As texastimbers noted those 6 and 8 tooth blades are fiber cement blades. They work really well for ripping and resawing hard hardwood.
Digging deeper, it appears that Sears used various blade suppliers, while maintaining some consistency in terms of blade part numbers for any particular type of blade. So for any given blade part number with a prefix for the supplier, and a suffix to denote the specific part, separated by a dot (period) in between... the suppliers sometimes changed (meaning different prefix), while the part remained consistent in specification (meaning same suffix).
The different table saw supplier codes are already widely known... 103. for King Seeley, 113. for Emerson Electric (who acquired King Seeley), 315. for Ryobi (I think... but I don't have any saws that new).
However, the different supplier codes for saw ACCESSORIES do not seem to be as widely known. And the codes themselves overlap, where the same code can apply to two different suppliers. In trying to learn what purpose Sears intended a super low tooth count blade to be used in a table saw for in the decades prior to Hardie Board ever being invented (previous fibrous cement type materials also had asbestos incorporated in the fibers, and by the '70's, it was well known that asbestos materials shouldn't be cut... especially by consumers of a lawsuit wary Sears), there are two supplier codes that seem to cover many, if not most, of the saw blades sold in that era:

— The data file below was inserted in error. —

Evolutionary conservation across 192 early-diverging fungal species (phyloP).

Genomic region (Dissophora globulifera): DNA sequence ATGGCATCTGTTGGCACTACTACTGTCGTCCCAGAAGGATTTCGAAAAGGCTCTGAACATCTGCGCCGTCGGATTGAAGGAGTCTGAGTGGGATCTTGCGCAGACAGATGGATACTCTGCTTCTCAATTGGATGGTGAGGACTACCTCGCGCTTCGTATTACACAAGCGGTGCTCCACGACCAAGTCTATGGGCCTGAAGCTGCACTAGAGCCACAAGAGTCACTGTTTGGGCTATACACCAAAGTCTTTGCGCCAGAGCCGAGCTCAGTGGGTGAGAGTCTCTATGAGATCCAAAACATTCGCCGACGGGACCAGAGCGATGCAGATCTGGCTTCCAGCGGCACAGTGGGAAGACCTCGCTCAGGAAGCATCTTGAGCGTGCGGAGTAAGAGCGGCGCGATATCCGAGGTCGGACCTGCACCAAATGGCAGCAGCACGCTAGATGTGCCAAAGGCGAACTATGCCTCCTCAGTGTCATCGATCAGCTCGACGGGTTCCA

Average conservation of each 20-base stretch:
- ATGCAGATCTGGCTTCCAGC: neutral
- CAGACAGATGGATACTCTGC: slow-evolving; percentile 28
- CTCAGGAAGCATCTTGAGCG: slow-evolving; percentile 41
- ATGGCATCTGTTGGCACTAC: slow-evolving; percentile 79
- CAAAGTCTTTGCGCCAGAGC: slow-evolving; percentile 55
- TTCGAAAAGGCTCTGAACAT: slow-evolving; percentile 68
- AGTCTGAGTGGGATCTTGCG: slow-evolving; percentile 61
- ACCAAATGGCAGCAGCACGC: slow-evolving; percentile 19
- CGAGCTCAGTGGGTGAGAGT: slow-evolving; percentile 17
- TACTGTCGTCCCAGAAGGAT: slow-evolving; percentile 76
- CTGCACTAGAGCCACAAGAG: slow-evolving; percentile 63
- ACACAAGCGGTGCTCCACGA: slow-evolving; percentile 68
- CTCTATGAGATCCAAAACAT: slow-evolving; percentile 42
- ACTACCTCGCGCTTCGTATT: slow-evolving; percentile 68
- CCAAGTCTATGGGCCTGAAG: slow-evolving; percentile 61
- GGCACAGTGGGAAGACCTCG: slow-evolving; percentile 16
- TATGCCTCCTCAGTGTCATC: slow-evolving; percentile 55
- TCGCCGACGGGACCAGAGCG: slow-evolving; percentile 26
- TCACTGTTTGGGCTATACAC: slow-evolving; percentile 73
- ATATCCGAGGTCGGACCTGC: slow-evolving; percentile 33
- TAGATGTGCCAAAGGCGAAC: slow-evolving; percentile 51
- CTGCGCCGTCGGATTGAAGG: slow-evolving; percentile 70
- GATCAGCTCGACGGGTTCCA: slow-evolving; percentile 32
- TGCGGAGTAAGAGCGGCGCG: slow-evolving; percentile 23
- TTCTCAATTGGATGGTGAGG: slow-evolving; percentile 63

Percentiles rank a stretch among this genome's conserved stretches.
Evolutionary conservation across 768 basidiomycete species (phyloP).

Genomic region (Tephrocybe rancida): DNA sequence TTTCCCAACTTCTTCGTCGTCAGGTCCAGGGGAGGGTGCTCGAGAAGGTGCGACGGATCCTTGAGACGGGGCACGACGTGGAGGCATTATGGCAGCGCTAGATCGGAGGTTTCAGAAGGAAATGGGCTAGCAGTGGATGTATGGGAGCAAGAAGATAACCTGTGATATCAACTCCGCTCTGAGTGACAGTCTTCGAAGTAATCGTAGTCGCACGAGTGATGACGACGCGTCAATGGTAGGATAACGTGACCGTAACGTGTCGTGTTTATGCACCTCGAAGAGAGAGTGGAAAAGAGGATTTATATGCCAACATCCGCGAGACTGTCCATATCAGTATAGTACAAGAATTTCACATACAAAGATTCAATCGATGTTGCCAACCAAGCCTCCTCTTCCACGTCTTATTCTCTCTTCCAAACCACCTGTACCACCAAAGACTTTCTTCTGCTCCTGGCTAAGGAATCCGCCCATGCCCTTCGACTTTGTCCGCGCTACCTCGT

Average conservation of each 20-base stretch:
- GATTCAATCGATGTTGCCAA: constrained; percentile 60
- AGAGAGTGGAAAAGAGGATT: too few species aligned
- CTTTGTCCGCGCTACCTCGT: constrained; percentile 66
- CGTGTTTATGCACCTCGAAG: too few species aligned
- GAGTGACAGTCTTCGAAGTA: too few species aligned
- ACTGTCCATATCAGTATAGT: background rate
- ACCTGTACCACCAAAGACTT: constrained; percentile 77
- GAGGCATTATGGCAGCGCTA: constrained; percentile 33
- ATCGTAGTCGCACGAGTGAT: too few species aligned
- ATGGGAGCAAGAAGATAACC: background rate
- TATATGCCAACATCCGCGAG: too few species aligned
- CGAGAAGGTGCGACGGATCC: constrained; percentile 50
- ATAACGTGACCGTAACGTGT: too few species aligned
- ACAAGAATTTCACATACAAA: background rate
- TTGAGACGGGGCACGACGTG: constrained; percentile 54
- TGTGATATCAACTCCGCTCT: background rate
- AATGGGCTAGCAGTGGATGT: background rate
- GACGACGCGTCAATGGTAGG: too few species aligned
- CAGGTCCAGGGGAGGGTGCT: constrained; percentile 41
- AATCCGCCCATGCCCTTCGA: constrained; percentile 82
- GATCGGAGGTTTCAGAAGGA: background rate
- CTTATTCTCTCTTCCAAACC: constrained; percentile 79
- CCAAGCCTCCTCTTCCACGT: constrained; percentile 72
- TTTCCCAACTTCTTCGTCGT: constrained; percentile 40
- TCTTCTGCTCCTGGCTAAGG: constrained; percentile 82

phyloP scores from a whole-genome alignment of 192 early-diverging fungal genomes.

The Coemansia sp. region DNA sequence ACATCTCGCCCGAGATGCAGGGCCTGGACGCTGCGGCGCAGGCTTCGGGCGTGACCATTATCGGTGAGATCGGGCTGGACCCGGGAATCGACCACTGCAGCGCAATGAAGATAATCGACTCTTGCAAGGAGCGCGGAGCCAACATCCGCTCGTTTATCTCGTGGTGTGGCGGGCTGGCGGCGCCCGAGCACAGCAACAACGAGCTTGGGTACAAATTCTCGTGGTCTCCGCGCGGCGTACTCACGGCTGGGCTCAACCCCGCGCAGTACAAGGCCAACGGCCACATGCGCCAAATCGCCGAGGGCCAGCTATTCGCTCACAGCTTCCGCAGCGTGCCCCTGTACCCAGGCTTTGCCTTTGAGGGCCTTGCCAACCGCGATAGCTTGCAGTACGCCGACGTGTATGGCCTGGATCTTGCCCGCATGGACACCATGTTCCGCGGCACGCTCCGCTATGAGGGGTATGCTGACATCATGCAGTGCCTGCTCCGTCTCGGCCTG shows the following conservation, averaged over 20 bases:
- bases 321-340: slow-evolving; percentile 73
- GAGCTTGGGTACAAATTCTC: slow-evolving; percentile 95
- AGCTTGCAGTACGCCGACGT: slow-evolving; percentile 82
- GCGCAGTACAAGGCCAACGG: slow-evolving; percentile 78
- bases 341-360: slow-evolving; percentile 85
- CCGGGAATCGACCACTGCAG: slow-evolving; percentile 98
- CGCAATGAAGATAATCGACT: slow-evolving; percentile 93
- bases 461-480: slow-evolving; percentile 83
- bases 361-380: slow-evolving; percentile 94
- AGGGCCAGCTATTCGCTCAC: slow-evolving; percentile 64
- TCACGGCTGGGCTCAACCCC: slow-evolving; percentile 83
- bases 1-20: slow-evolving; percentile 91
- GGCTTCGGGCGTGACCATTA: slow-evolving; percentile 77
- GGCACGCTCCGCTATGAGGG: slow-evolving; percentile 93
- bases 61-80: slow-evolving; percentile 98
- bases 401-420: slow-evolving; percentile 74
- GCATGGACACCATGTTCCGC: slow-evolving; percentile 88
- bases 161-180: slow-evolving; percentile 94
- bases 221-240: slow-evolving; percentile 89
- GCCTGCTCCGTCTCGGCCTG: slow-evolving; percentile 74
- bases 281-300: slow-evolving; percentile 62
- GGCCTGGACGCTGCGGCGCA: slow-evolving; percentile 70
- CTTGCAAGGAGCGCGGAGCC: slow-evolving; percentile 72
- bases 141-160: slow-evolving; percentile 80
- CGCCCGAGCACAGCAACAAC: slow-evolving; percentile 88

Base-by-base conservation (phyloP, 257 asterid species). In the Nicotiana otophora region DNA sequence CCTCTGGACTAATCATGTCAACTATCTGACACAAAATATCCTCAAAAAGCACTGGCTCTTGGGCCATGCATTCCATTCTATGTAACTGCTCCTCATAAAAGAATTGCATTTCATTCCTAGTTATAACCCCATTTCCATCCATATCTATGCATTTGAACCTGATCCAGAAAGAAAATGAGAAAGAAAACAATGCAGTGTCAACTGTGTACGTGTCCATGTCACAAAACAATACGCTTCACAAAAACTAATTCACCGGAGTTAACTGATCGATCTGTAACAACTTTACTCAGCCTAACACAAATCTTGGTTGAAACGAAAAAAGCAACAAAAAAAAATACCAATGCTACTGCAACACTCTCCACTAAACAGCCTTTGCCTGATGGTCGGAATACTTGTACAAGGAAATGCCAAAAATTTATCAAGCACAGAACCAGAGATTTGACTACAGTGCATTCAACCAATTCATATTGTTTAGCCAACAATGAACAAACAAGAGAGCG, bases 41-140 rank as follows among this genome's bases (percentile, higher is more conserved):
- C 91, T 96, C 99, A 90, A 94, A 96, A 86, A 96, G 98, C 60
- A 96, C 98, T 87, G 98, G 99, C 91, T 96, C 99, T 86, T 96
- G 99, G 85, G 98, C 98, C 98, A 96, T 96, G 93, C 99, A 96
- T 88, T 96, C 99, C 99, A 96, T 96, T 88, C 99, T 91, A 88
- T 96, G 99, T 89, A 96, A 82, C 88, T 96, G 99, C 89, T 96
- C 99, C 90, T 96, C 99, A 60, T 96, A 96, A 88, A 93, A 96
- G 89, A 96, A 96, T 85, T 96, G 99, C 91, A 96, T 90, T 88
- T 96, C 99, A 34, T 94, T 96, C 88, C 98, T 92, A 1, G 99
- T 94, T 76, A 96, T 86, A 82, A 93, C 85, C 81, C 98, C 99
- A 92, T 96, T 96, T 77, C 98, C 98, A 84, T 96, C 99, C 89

720. Vermont American (well known makers of blades, taps, dies, drills, and other tooling)
720. (again, duplicated) Burgess Vibrocrafters Inc. (BVI) (not so well known maker of small woodworking machines, band saws in particular)
900. Black and Decker
The foregoing information is derived from Vintage Machinery's data base of owner/user supplied historical data on woodworking machines. In this instance, I have to assume that supplier code "9" is synonymous with "900", as there is no "9" separately listed on the otherwise dauntingly comprehensive database.
So, when I search blade part number 720.32469, I don't find much, but when I change suppliers and search 9.32469, I find the same 12" diameter 5/8" arbor 12 tooth blade described in Sears saw Accessories catalog as a "General Purpose" blade.
As a check, I investigated the difference between a few other blades that I have by suffix number, comparing the two different supplier code prefixes (720 and 9) with the descriptions of the blade for every given suffix (the actual blade number). I found consistency in the descriptions in each case that I tried, where I had a blade to compare. (eg, 32555 is the same blade, whether 9.32555 or 720.32555, and 32499 is the same, whether 9.32499 or 720.32499).
This still doesn't definitively answer what exactly is meant by "General Purpose", which is about as broad of a description as can be formulated in the English language. But the point is, at least during the time period of 40 years ago, these minimally toothed blades were not considered "specialty" blades. As a newbie to working with tablesaws, I find that to be interesting, if not instructive.